News Feature | January 13, 2016

New Polymer Could 'Revolutionize' Water Purification

Sara Jerome

By Sara Jerome,
@sarmje

faucet

Researchers at Cornell University have found a new polymer that can purify water in seconds.

The findings, published in the scientific journal Nature, “demonstrate the promise of porous cyclodextrin-based polymers for rapid, flow-through water treatment,” the researchers said.

“The discovery could revolutionize the water-purification industry, make the process cheaper, and involve minimum energy,” RT recently reported.

How promising is this approach? The study noted:

The polymer can be regenerated several times using a mild washing procedure with no loss in performance. Finally, the polymer outperformed a leading activated carbon for the rapid removal of a complex mixture of organic micropollutants at environmentally relevant concentrations.

Will Dichtel, the lead researcher and an associate professor of chemistry, weighed in on the findings.

“What we did is make the first high-surface-area material made of cyclodextrin [sugar molecules bound together in a ring], combining some of the advantages of the activated carbon with the inherent advantages of the cyclodextrin… These materials will remove pollutants in seconds, as the water flows by. So there's a potential for really low-energy, flow-through water purification, which is a big deal," he said, per RT.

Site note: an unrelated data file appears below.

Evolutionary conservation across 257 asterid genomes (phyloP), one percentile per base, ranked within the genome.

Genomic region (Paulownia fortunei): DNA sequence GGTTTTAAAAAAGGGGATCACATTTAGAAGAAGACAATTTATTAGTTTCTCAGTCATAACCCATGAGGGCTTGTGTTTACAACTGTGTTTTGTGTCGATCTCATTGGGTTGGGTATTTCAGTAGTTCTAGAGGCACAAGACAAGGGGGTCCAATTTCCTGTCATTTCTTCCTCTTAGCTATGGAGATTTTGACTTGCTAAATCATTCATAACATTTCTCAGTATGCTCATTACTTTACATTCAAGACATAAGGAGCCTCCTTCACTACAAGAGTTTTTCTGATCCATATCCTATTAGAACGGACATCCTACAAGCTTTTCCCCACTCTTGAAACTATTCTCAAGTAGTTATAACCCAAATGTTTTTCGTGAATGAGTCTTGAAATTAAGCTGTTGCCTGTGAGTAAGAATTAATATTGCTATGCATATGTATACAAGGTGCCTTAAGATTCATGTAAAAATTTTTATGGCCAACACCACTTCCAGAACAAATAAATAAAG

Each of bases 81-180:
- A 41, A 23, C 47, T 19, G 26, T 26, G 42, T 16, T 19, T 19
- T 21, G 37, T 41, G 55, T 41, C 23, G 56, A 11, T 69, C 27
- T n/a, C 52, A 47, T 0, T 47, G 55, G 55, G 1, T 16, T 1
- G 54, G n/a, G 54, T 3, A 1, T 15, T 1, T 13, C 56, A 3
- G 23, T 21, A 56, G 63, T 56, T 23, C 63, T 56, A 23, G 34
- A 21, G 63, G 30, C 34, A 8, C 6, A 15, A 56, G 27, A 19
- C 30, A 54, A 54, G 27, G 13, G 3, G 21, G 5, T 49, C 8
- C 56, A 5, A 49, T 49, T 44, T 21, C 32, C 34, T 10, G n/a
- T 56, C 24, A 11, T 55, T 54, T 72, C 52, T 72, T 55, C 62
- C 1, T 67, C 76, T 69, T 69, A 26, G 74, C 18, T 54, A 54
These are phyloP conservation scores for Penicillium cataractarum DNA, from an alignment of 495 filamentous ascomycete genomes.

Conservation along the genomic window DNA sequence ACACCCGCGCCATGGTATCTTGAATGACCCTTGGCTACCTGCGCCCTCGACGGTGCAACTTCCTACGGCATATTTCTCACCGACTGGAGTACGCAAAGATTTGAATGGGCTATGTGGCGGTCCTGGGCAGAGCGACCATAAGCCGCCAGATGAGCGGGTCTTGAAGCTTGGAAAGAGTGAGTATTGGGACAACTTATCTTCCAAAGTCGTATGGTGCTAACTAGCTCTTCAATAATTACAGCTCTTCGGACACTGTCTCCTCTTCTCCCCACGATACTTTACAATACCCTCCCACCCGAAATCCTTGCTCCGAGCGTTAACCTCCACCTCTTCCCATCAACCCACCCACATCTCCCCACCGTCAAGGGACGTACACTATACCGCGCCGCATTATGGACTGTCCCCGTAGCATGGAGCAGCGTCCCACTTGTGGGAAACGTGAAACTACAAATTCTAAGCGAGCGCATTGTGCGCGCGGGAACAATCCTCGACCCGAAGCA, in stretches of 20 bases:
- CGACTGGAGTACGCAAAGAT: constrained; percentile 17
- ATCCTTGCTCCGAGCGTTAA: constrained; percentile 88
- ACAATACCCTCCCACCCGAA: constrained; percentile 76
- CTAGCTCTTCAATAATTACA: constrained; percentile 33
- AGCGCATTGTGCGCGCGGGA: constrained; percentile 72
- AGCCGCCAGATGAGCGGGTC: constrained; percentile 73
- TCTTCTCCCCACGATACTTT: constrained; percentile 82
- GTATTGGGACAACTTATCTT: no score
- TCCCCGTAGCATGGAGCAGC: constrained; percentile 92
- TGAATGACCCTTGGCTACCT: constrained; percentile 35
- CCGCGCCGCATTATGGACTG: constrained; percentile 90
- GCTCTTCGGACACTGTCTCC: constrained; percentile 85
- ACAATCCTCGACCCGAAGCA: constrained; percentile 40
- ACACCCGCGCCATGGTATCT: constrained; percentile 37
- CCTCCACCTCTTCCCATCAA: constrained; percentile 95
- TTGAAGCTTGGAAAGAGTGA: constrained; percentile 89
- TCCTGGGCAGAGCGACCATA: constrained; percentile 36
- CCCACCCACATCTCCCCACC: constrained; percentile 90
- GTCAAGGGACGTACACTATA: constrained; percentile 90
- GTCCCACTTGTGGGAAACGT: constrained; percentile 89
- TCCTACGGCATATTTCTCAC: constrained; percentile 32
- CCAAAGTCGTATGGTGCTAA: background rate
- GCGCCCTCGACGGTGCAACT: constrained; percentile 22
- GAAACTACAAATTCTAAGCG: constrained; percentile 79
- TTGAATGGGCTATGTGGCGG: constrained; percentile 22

How did the study work?

“The group invented a porous form of cyclodextrin that has displayed uptake of pollutants through adsorption at rates vastly superior to traditional activated carbon — 200 times greater in some cases,” according to an announcement from the university. The researchers “used the same material found in Febreze, cyclodextrin.”

The team brought in Damian Helbling, a water expert and assistant professor of civil and environmental engineering.

“Helbling noted that his group challenged the polymer in a way that [the original] group hadn’t, to see if it would adsorb various pollutant mixtures at lower concentrations relevant for real-world water purification,” the university said.

“[Our contribution was] proving that even under environmentally relevant conditions, the phenomena that they were observing were repeatable. And they were,” Helbling said.

To keep up with the latest water treatment breakthroughs, visit Water Online’s Drinking Water Treatment Solutions Center.

Image credit: "running faucet," Steve Johnson © 2010, used under an Attribution 2.0 Generic license: https://creativecommons.org/licenses/by/2.0/